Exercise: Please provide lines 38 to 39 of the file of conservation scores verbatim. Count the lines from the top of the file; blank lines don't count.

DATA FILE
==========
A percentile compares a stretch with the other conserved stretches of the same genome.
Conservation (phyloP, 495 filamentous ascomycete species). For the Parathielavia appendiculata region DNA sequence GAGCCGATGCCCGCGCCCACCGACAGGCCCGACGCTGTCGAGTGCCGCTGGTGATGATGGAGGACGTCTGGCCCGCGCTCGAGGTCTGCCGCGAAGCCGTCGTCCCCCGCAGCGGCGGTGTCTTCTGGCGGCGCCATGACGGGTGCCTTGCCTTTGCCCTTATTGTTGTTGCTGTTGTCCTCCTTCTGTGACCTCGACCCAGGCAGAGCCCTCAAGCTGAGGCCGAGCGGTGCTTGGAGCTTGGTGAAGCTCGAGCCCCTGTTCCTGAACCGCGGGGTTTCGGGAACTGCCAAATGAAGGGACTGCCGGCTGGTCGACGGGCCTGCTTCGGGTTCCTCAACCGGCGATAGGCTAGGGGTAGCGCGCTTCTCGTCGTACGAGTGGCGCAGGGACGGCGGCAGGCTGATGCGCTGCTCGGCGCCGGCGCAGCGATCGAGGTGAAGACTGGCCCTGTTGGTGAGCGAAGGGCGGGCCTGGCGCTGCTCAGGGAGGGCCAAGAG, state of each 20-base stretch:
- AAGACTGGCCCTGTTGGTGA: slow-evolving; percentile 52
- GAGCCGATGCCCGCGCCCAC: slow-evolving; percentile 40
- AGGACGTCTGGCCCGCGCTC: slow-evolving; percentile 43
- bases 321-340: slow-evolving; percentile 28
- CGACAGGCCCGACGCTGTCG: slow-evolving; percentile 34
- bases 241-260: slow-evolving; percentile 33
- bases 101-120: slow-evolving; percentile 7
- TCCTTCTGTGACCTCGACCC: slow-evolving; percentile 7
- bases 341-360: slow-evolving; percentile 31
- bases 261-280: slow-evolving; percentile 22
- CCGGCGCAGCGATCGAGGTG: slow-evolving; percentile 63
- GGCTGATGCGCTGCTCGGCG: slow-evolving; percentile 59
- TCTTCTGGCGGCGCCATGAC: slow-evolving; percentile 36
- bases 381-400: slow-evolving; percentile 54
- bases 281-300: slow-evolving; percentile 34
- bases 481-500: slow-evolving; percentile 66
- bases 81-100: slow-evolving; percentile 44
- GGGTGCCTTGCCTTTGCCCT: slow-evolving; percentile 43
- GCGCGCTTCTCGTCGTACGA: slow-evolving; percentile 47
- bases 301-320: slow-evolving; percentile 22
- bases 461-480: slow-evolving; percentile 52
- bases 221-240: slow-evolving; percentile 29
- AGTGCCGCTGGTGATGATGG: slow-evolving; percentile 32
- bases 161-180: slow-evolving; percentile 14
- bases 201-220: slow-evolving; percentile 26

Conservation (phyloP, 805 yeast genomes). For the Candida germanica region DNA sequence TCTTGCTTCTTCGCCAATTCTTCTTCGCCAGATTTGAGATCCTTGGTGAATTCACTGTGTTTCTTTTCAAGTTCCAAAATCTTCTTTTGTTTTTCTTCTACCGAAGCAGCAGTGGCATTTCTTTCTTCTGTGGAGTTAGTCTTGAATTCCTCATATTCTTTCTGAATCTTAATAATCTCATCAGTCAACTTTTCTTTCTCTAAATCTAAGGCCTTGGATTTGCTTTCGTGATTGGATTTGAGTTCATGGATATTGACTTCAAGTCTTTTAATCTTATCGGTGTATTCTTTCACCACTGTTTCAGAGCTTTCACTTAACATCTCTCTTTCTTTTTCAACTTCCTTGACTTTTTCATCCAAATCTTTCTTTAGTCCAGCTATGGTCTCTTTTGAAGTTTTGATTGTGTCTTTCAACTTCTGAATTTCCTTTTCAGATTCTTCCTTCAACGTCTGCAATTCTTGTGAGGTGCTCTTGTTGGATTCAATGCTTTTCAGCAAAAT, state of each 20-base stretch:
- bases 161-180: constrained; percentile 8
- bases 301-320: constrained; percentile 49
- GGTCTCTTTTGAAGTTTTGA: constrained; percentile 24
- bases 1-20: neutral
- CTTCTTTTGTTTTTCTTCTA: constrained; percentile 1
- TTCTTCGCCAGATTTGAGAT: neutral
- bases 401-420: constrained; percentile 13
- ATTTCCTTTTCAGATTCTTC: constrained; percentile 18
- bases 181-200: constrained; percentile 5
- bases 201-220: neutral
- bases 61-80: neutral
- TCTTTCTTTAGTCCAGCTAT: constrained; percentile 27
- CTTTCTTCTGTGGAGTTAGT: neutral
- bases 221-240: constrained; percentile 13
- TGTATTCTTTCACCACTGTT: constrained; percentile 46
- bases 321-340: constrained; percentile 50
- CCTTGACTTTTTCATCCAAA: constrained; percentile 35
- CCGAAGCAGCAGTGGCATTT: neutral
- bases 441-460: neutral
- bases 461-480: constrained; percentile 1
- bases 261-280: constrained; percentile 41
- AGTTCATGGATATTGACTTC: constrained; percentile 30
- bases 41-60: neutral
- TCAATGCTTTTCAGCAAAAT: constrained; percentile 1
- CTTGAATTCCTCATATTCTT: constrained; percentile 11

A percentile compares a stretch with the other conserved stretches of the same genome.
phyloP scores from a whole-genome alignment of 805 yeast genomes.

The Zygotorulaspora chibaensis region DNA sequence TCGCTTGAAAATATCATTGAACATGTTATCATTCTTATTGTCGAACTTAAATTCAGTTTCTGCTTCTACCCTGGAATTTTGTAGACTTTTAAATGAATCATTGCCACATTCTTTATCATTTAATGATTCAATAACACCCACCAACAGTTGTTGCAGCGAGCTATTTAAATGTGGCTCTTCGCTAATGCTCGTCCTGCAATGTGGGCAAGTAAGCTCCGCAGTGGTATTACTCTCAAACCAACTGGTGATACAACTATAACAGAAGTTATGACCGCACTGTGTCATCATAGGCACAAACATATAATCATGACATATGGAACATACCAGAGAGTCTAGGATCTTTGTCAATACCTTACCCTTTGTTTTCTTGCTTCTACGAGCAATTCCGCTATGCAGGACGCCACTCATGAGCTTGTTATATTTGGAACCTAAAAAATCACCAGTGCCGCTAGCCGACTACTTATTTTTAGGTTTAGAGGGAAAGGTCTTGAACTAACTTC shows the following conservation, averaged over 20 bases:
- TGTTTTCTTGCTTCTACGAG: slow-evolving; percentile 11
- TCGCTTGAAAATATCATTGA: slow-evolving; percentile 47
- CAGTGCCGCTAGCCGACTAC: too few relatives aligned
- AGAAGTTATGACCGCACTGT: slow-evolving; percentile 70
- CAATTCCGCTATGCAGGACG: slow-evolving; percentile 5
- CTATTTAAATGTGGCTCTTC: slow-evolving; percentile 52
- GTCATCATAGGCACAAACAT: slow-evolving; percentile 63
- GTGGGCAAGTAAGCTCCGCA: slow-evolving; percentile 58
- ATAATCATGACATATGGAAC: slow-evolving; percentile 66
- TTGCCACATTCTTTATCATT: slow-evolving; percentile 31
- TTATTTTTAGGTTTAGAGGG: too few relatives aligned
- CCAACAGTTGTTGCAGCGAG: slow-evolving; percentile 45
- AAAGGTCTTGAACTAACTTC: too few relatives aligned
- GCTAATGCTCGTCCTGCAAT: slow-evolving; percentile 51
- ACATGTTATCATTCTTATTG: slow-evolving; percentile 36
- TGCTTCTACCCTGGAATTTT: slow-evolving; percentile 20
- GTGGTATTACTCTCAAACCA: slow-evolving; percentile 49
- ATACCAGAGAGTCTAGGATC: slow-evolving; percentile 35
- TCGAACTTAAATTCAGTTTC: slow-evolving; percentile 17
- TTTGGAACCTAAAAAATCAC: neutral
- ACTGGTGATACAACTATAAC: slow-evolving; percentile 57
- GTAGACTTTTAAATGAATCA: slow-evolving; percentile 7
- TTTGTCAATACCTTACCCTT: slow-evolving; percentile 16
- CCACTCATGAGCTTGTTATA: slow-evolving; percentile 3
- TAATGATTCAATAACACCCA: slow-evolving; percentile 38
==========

- bases 201-220: neutral
- bases 61-80: neutral